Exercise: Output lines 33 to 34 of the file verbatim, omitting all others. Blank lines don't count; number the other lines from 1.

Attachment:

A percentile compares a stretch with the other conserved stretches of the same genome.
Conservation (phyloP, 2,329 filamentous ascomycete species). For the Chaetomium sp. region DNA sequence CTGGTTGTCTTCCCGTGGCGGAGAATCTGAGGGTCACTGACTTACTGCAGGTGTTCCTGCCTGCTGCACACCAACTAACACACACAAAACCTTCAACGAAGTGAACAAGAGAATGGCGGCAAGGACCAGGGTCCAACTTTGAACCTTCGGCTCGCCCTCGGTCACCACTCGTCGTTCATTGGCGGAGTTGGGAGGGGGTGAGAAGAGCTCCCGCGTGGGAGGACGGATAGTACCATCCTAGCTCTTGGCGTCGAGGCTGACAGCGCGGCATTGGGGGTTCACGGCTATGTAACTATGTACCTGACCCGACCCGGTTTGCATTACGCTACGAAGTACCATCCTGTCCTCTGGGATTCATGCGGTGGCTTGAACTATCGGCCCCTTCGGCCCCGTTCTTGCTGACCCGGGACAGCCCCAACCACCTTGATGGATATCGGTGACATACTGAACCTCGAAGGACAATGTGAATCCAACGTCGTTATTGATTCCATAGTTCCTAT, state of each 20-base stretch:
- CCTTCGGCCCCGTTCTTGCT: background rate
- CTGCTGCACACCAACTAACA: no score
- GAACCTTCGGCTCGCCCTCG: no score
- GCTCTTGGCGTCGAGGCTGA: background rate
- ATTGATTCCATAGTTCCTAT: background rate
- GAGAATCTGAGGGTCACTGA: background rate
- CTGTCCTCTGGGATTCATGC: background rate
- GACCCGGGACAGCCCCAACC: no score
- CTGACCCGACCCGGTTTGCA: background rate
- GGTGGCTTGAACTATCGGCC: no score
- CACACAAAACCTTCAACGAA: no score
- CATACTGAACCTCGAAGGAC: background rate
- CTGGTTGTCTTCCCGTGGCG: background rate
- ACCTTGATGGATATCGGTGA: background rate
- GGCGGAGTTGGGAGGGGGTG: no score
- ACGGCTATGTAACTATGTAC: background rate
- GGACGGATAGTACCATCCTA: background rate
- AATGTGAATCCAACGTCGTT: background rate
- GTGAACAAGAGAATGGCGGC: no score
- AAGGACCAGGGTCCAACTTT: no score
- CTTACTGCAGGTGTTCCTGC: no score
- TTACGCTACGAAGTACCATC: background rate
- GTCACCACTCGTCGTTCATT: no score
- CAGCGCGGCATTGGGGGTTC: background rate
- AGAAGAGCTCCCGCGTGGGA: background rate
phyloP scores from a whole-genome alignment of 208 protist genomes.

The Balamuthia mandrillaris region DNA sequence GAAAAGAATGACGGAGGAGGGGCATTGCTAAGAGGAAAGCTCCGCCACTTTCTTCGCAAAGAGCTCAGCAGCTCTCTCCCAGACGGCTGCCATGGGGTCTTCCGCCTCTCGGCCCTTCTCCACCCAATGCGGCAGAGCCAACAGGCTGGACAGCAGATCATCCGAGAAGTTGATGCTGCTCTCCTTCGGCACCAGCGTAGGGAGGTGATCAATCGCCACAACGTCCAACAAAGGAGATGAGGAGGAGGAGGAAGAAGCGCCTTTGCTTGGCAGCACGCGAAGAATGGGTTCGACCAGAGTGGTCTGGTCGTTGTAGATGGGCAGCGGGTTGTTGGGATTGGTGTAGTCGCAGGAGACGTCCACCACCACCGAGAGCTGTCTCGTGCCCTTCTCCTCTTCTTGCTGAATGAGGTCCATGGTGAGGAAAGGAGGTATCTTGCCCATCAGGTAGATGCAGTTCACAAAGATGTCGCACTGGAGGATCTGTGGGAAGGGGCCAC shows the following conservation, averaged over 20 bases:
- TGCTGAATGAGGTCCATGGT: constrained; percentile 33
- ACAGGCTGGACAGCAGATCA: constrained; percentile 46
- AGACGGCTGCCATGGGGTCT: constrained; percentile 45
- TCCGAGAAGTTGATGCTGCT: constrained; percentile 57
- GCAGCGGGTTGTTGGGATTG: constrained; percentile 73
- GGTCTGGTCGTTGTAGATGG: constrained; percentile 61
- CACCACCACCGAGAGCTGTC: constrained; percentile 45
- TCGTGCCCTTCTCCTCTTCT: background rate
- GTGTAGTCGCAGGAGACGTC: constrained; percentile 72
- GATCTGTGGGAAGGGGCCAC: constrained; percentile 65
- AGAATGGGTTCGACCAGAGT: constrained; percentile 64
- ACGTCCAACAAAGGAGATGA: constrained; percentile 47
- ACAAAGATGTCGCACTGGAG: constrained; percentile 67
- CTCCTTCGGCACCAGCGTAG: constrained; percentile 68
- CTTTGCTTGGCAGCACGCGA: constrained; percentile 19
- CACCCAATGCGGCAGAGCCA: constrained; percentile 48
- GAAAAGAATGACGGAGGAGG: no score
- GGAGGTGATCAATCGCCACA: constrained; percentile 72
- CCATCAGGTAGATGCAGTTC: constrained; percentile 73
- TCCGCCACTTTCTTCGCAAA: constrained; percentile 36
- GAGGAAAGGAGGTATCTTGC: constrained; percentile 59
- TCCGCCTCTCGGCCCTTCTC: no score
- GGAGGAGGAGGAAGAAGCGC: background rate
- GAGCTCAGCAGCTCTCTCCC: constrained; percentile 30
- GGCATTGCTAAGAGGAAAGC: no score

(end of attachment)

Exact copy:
- TCCGAGAAGTTGATGCTGCT: constrained; percentile 57
- GCAGCGGGTTGTTGGGATTG: constrained; percentile 73